4. Google / Movies: Google is a search engine so popular that it has even become a verb. But apart from indexing millions of webpages and allowing you to search them it also has some useful features that you might not be aware of. It can spell-check, convert units of measurement and (most importantly for film lovers) help you find out your local cinema times. Again there are many sites that do this but Google’s reliably slick interface, ease of use and links to Google Maps makes them the current movie listing champ. The UK listings site is here and the US site is here.
  5. Digg / Movies: Digg is a relatively new site but its fast becoming a great way to explore the buzz on news stories and the world of film is no different. They recently divided their stories in sections and one of those is devoted to Movies. Users submit and then vote (or digg) which stories they find interesting. You can browse the most popular this year (“Watch 70 legal TV stations for free”), this month (“Batman Begins sequel casting and title confirmed”), this week (“Siskel and Ebert hated each other “), today (“99 Top Gun movie mistakes”) and recently popular.
  6. Movie City News: A great one stop shop for film news edited by film writer and blogger David Poland. It has regular links to all the latest news stories and a series of blogs that are connected to the site. Very useful indeed.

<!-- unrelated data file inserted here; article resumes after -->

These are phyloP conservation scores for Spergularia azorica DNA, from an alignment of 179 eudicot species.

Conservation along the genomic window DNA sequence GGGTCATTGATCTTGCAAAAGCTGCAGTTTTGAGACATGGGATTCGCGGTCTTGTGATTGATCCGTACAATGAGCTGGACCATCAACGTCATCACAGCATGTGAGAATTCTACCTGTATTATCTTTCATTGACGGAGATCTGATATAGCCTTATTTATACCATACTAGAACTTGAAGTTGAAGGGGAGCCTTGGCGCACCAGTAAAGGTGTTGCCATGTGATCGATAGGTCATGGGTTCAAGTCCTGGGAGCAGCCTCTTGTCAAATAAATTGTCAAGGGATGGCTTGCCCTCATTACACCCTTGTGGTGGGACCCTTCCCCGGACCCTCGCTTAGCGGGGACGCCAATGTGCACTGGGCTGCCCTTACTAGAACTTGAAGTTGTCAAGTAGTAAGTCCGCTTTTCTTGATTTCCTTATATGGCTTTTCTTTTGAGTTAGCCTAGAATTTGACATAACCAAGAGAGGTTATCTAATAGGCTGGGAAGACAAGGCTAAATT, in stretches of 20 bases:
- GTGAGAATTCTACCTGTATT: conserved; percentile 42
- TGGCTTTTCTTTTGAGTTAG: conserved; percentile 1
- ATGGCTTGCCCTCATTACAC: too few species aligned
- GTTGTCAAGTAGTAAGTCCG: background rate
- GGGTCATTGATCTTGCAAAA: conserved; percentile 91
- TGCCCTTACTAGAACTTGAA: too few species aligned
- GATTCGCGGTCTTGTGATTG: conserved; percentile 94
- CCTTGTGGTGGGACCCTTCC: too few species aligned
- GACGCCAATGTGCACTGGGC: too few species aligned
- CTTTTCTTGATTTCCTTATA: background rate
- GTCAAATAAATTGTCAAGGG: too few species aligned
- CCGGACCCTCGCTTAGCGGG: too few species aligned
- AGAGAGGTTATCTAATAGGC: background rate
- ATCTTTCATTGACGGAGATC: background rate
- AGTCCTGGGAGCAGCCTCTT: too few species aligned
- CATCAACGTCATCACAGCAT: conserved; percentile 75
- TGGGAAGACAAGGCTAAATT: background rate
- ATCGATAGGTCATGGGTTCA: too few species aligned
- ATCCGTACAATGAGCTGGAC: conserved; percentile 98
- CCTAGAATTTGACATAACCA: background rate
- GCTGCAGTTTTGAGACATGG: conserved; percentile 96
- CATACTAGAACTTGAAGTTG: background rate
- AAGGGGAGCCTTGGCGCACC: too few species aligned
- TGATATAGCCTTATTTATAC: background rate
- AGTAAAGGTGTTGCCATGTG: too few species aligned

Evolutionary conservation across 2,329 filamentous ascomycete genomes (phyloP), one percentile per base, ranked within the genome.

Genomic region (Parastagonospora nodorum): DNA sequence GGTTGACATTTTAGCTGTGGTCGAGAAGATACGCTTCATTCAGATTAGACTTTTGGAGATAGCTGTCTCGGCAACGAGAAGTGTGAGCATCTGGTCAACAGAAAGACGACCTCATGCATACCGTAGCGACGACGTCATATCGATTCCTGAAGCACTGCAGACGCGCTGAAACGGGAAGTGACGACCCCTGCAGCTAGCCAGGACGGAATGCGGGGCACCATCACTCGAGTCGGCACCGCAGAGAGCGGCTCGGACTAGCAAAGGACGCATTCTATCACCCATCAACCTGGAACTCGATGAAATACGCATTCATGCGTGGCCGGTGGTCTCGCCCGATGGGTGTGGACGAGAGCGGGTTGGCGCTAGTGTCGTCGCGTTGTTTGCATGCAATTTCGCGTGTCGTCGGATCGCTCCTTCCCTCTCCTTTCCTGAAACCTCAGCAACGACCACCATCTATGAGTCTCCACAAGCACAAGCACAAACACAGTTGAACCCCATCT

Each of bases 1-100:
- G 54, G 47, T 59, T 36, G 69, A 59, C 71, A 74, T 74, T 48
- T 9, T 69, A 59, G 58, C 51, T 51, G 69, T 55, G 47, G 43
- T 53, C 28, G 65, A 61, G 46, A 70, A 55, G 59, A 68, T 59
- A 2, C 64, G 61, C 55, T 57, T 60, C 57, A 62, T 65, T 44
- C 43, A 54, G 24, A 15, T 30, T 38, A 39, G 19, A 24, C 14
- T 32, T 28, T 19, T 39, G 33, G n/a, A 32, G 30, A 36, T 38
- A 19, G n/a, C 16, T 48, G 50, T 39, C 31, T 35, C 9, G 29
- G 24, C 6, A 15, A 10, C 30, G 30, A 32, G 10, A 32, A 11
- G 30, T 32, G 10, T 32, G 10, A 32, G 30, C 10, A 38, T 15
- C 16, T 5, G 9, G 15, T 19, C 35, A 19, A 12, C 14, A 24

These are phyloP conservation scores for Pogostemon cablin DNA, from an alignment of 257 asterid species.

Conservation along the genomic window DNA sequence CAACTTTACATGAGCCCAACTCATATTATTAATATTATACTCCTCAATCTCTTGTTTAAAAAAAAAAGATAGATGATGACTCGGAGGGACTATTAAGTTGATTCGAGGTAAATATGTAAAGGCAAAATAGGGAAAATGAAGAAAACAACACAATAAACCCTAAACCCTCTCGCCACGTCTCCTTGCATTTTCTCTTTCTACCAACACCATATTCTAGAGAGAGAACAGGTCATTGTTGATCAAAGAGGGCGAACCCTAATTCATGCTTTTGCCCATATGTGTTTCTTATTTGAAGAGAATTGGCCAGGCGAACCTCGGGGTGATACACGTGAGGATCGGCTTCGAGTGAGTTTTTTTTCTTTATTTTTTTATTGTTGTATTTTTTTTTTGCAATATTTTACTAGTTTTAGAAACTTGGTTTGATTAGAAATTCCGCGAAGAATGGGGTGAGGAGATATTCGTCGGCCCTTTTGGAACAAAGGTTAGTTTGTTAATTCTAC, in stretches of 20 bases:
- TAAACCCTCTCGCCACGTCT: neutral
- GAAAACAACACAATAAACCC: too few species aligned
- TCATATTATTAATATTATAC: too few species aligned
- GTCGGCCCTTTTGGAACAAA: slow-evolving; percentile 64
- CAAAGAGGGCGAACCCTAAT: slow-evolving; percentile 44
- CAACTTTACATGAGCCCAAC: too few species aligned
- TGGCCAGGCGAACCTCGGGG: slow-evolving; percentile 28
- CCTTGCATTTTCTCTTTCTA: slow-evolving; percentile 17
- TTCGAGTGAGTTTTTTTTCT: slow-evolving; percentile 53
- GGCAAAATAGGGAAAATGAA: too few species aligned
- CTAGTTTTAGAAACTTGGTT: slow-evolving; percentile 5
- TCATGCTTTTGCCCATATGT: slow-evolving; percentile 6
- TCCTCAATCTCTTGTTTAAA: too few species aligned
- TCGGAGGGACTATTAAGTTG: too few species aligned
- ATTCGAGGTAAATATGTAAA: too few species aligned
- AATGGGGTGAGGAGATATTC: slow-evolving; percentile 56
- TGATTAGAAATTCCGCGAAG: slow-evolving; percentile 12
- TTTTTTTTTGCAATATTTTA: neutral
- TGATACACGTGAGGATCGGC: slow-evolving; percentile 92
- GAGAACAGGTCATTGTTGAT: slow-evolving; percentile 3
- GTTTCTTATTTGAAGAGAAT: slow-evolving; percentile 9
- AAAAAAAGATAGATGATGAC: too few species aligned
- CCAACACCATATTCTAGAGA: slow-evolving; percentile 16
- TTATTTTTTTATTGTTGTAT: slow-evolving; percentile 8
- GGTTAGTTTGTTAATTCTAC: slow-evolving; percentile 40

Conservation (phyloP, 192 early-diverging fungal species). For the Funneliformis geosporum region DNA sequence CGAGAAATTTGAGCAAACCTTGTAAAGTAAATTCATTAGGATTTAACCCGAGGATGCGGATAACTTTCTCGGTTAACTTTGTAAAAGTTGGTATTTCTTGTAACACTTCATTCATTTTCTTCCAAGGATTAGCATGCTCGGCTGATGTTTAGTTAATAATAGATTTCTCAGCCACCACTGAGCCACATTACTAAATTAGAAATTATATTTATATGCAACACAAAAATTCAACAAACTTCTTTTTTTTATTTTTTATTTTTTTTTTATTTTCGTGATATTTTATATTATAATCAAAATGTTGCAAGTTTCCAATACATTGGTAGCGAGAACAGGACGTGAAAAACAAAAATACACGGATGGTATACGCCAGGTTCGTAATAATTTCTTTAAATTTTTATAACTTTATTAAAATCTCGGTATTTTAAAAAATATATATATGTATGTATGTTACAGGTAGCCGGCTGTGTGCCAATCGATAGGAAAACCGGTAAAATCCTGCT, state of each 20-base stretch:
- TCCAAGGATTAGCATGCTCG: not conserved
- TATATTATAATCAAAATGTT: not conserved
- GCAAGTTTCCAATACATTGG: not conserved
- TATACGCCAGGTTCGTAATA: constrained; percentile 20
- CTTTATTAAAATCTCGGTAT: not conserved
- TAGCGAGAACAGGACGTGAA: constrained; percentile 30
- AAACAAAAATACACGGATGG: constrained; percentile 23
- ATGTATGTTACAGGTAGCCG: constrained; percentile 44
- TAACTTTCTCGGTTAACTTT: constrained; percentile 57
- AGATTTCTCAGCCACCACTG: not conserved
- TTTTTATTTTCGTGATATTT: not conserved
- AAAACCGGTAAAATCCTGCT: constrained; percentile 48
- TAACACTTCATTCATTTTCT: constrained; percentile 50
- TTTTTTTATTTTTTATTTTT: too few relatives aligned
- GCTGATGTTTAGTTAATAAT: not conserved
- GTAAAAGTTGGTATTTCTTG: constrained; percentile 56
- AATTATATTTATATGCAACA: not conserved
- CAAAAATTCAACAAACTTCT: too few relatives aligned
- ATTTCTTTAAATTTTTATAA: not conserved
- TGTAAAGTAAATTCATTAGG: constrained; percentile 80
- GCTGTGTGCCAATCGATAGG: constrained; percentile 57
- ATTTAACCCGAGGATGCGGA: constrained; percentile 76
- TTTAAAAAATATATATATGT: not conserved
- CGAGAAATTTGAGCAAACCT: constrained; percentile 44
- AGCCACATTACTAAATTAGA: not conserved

7. Guardian Film: The Guardian and its sister Sunday paper The Observer are the best British newspapers when it comes to film coverage and their film website is where you can find all the stories if you didn’t buy the paper. They have the best range of articles and the best writers – Philip French is my favourite British newspaper critic whilst Mark Kermode and John Patterson are always worth reading. Unlike some other newspapers the Guardian understands publishing for the web and Guardian Film is regularly updated with reviews and features.
  8. Criticker: Think of a site as a personalised Metacritic or in their words a “Personalised Film Recommendation Engine”. It allows you to rate films and then suggests ones you might like based on your ratings. Another handy feature is the Taste Compatibility Index that allows you to compare your film tastes with other users and more established critics. More addictive than it sounds and a good way of gauging what type of films you like.
  9. Soundtrack Net: This site reviews the latest soundtracks but also takes a remarkbly detailed and comprehensive look at the role of music in film. There are interviews with composers, features on different scores and even an incredibly detailed database of music used in trailers.
  10. Box Office Mojo: The best site for checking out how films have done financially at the US and global box office. It provides a lot of different stats and trends on what is going on at the box office including daily, weekly, monthly and yearly analysis. The section for All Time Box Office records is always worth checking out if only to see if anything will ever beat Titanic.

If you have any comments or suggestions for a useful site then do send me an email.